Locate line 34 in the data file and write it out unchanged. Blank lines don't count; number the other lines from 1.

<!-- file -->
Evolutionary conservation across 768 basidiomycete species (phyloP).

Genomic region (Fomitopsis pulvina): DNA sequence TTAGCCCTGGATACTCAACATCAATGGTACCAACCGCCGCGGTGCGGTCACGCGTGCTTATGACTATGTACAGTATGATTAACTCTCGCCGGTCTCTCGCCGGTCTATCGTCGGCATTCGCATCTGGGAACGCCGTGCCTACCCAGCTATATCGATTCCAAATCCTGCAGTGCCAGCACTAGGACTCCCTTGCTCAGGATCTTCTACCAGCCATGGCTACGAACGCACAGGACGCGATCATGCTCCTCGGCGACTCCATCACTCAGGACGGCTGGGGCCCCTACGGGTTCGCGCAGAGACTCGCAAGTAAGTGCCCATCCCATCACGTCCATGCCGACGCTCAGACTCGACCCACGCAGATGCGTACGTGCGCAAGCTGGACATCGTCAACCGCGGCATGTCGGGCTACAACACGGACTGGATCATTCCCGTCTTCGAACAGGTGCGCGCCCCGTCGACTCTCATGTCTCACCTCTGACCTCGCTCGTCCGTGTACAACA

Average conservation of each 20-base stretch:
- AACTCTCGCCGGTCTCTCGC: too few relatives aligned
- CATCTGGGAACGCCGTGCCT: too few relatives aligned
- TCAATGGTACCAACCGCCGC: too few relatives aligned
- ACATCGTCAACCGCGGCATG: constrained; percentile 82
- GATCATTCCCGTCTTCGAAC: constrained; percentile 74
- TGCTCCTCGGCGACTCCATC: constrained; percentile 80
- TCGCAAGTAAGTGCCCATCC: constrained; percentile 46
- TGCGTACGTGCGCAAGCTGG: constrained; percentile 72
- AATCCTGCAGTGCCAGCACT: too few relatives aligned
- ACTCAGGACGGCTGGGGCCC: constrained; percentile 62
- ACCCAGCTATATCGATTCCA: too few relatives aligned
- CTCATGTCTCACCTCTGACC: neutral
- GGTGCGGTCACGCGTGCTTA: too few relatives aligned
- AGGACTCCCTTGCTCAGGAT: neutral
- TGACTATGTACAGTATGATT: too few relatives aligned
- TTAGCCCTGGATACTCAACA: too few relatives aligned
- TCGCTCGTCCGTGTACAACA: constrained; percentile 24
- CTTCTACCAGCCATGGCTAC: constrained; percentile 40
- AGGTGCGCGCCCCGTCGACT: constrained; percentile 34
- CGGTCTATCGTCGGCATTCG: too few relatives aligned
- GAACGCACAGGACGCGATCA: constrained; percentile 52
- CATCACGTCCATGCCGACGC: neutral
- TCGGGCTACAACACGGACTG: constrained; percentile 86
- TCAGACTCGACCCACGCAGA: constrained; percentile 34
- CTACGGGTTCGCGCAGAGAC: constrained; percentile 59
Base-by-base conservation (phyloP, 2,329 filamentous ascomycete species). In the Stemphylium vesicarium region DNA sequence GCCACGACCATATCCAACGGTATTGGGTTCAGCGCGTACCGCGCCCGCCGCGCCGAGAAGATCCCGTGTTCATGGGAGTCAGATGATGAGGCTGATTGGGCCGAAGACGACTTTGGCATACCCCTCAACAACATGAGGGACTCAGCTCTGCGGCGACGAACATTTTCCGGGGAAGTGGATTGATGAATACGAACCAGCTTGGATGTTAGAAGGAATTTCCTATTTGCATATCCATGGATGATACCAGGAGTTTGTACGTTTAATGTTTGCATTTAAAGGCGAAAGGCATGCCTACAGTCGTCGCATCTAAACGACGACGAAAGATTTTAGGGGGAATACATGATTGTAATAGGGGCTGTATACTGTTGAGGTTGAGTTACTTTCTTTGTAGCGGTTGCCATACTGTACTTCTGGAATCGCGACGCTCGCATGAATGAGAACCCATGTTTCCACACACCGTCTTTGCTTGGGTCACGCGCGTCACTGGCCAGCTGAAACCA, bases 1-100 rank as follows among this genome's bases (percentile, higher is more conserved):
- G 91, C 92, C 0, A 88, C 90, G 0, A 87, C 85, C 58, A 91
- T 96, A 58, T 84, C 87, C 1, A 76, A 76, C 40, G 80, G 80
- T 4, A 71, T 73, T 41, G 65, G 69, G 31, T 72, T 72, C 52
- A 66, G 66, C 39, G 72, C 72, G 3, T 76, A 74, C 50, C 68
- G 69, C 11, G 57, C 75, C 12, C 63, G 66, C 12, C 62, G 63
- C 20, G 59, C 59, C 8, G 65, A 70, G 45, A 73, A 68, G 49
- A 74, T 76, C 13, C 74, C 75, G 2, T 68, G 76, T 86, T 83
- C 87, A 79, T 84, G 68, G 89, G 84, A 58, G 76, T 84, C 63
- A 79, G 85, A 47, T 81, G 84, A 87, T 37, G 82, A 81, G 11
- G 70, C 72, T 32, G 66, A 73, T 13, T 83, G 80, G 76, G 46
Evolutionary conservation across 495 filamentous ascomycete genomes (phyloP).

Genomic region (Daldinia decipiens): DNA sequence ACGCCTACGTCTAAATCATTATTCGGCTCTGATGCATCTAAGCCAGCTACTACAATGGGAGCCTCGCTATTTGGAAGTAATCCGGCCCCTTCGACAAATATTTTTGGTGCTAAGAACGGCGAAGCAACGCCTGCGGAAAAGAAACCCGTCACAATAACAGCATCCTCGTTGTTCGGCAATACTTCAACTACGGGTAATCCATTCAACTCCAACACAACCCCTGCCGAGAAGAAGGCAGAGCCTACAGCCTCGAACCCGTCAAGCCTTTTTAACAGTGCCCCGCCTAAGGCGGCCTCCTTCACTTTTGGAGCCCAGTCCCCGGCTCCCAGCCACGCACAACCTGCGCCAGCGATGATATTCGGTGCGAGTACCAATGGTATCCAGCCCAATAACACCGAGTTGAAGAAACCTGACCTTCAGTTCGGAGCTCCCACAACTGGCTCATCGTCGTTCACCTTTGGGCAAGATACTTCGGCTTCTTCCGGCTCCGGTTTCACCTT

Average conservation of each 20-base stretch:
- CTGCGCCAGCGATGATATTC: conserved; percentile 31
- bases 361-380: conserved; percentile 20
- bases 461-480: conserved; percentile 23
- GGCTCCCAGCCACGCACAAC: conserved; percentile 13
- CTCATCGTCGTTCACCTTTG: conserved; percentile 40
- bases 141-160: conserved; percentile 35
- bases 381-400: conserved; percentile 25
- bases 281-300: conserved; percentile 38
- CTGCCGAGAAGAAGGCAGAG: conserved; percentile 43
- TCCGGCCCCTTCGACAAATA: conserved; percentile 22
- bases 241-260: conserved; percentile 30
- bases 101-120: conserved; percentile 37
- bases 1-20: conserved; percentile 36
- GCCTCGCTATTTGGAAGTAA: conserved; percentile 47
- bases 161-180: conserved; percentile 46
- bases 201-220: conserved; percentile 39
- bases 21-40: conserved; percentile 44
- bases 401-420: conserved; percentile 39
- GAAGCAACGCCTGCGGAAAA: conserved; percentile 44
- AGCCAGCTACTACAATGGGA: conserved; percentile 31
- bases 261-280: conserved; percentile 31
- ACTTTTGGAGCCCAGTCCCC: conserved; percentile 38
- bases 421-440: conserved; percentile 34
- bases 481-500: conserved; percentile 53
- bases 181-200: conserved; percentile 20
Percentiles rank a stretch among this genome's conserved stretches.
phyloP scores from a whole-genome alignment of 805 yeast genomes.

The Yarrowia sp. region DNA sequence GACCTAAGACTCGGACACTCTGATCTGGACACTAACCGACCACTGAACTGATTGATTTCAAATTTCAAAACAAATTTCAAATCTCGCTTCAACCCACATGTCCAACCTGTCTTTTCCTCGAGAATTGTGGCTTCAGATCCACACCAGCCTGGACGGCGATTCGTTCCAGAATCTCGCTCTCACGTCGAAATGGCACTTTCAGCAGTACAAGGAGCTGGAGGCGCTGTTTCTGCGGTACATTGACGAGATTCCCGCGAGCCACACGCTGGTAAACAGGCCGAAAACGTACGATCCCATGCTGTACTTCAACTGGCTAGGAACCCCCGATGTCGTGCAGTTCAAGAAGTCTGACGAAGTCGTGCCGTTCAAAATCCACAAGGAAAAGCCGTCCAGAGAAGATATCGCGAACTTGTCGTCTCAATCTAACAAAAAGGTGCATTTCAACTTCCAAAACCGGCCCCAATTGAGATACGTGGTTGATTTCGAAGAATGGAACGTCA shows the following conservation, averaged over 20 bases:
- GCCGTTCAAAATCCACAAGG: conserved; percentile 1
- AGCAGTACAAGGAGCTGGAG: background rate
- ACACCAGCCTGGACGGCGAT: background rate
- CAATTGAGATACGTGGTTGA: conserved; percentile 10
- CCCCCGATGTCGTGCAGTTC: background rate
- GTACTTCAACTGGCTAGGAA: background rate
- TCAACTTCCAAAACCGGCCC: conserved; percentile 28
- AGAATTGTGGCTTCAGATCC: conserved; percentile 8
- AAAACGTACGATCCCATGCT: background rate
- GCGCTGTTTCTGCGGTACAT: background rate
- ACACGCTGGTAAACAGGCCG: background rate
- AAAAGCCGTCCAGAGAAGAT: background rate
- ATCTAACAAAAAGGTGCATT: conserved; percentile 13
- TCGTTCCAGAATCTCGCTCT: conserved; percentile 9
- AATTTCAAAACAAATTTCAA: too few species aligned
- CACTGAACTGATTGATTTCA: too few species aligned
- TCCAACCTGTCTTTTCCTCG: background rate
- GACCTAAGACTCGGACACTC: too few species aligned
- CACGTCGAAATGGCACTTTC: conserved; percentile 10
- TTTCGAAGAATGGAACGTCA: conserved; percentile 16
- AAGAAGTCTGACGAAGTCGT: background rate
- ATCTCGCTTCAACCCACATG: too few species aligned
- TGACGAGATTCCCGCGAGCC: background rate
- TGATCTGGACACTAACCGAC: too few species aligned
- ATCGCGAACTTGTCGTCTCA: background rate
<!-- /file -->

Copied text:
- G 69, C 11, G 57, C 75, C 12, C 63, G 66, C 12, C 62, G 63